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Three Tall Women Review-Simple yet Genuine Portrayal of Edward Albee's Most Personal Play

By Andrea Kramar

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Court Theatre’s rendition of Edward Albee’s semi-autobiography, Three Tall Women was stupendous in every way.  I couldn’t help but put my pen to the paper as soon as I got home. What I most appreciated about this play was the natural blending of serious and deep circumstances mixed with light humor. It gave the play an aura of truth. Simple yet dignified, well choreographed and arranged, and with sensational acting to boot, I give this machismo bravado! As Edward Albee’s most personal piece and autobiographic in nature, Director Charles Newell carries out a well-manicured, simple piece that allows the audience to focus on what memories we as humans remember most in life and how we change our perspective on life over time.

Mary Beth Fisher, Lois, Markle, Maura Kidwell(Photo by Michael Brosilow)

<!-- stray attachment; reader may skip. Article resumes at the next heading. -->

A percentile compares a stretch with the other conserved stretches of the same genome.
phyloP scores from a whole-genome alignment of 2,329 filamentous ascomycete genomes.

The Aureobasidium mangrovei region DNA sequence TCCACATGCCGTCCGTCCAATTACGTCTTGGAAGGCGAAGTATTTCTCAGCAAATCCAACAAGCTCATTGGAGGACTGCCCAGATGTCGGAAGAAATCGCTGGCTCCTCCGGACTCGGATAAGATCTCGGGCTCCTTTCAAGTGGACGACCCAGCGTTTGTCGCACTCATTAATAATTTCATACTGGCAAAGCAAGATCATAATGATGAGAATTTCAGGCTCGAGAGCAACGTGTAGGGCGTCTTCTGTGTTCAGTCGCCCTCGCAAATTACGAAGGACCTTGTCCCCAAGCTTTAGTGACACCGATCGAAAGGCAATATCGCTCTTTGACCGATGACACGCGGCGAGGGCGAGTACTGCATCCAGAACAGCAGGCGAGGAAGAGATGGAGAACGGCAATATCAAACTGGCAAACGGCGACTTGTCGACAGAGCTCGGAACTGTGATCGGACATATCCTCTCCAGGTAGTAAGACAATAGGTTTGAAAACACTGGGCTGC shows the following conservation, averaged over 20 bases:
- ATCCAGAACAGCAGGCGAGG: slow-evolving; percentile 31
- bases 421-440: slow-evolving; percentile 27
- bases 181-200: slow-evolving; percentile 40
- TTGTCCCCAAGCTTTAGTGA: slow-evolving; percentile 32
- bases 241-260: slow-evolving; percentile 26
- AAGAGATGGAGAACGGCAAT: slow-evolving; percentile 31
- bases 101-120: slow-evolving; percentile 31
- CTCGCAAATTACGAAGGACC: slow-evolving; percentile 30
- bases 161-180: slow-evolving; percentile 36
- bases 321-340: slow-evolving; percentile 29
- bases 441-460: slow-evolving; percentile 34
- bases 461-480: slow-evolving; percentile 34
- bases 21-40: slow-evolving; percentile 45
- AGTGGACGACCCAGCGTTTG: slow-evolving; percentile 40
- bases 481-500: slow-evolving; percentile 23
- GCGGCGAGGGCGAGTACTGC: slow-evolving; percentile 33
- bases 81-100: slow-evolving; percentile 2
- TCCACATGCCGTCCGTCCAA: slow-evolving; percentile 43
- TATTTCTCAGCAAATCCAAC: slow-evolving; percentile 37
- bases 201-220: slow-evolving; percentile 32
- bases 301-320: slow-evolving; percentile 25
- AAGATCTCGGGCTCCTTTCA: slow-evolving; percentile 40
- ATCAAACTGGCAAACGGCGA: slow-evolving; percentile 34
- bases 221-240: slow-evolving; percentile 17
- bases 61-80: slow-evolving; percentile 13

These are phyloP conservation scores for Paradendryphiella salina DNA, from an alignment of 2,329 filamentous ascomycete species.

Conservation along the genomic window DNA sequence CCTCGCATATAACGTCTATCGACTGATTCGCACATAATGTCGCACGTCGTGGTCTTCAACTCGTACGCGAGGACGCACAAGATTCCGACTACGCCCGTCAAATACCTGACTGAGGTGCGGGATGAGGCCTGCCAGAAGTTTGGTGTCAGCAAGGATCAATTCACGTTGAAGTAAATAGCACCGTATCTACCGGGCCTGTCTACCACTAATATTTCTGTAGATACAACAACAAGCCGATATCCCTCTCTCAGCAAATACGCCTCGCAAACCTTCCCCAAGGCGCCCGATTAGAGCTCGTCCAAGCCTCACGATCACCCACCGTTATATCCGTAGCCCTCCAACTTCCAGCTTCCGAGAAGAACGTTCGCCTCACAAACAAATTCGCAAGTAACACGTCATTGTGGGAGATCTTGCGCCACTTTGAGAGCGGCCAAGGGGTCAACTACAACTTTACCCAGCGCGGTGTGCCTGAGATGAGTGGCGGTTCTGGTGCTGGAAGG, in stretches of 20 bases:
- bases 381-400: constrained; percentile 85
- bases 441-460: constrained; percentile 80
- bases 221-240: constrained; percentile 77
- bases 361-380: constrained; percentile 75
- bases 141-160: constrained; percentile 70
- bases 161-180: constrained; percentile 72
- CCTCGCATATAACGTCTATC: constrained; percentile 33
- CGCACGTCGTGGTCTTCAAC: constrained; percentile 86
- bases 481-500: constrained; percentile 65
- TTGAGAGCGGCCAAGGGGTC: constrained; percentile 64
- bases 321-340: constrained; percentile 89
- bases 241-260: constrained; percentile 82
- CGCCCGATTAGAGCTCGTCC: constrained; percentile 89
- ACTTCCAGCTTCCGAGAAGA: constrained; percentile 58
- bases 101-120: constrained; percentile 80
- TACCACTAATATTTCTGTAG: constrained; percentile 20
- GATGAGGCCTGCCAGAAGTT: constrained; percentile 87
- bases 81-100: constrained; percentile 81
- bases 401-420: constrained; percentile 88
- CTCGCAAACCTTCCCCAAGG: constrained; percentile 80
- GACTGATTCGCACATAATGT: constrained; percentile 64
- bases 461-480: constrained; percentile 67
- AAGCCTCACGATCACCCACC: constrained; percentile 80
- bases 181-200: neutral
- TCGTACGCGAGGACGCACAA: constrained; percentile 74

As with many other Edward Albee plays, the script of Three Tall Women is incredibly wordy (almost overly excessively) and combines realistic scenarios with imagined states of being, ultimately creating a pseudo-reality. Because of the heavy amounts of dialogue that touch a variety of subjects on both a casual and deep level, there were times when I lost focus. With highly skilled acting, however, it did not take me long to re-enter the world of Edward Albee, and I ultimately came away with a clear understanding of the messages the play was trying to convey despite not listening to every single word. I also found the quick dialogue between the three characters, barely giving for a moment’s rest, to effectively carry the play forward and to be true to Albee’s notorious writing style. His play is interesting and almost psychedelic in that the two acts diverge greatly though the characters appear to be the same from one act to the other. The first act is highly realistic-a young attorney, a loving caretaker, and an old woman approaching the end are all stuck in the same room together. In the second act, however, these three women become the same person (that of the elderly woman, Woman A). This slight change within the script created just the right blend of confusion and curiosity to capture my interests and employ the interpretive part of mind.